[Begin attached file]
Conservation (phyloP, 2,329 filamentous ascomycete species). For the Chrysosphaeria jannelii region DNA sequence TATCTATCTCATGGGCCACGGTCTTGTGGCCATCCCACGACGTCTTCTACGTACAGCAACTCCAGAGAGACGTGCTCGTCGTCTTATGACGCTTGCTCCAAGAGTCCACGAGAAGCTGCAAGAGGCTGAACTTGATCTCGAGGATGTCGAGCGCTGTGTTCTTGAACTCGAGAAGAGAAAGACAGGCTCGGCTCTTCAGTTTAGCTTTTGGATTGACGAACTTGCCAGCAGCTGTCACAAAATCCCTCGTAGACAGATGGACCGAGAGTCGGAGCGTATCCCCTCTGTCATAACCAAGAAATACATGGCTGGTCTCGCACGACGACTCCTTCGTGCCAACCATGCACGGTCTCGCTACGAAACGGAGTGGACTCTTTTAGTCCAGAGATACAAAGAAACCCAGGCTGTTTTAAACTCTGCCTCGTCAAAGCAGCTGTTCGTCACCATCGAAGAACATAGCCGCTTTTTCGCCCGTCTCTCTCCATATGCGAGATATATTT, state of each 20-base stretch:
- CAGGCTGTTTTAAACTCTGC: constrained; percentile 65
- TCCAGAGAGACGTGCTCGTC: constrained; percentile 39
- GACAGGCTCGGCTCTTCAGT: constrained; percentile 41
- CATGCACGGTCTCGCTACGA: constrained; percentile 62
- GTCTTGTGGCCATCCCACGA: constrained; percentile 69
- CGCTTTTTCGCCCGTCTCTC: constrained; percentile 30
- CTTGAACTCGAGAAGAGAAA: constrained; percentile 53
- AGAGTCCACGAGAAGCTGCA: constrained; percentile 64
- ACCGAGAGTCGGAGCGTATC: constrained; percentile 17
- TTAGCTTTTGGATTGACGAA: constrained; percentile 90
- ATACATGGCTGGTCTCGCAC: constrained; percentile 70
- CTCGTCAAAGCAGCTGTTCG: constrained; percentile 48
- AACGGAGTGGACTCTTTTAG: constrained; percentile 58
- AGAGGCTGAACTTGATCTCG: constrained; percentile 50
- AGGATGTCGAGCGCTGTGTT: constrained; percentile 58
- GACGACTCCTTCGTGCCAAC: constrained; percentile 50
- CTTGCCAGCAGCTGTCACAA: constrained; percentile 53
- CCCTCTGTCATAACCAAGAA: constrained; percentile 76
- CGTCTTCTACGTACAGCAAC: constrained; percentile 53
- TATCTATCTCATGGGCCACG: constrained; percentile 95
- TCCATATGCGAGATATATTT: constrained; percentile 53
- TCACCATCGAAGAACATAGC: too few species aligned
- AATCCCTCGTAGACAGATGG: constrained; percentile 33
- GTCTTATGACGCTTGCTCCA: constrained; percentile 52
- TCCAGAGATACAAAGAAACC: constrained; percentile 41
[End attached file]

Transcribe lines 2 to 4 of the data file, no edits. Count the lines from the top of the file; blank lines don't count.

- CAGGCTGTTTTAAACTCTGC: constrained; percentile 65
- TCCAGAGAGACGTGCTCGTC: constrained; percentile 39
- GACAGGCTCGGCTCTTCAGT: constrained; percentile 41